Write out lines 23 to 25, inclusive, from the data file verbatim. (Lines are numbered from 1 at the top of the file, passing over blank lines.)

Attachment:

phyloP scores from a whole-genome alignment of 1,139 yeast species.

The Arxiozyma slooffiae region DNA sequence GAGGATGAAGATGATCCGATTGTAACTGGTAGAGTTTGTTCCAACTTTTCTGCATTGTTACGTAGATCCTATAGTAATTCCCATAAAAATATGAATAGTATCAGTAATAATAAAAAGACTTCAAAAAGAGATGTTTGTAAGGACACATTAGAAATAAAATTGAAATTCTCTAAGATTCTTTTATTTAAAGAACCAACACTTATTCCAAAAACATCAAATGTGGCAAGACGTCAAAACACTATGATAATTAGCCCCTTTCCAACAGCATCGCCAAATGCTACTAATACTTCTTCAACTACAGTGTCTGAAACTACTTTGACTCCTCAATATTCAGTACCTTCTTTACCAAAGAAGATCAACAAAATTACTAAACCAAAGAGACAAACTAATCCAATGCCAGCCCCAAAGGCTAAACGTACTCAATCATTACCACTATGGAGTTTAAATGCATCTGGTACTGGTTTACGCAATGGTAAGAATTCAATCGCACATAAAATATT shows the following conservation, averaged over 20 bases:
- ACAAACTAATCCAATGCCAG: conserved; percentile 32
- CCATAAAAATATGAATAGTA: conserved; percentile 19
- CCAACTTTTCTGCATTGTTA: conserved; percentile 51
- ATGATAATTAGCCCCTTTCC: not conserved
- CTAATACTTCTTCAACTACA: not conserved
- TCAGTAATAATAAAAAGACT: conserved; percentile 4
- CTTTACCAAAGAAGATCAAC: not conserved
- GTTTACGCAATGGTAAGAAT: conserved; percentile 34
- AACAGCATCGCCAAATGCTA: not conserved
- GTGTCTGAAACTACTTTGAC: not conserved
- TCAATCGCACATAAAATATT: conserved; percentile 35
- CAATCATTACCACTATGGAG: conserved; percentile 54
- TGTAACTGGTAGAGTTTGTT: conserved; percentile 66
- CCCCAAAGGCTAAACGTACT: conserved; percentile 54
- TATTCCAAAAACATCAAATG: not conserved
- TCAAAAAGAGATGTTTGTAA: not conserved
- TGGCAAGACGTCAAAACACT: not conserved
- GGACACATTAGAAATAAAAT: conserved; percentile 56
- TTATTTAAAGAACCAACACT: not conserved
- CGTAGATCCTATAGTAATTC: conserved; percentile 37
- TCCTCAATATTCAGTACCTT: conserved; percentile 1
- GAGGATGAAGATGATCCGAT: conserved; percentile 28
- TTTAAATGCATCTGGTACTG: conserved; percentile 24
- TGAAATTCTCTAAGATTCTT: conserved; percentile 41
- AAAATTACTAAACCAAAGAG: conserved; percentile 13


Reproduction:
- TCCTCAATATTCAGTACCTT: conserved; percentile 1
- GAGGATGAAGATGATCCGAT: conserved; percentile 28
- TTTAAATGCATCTGGTACTG: conserved; percentile 24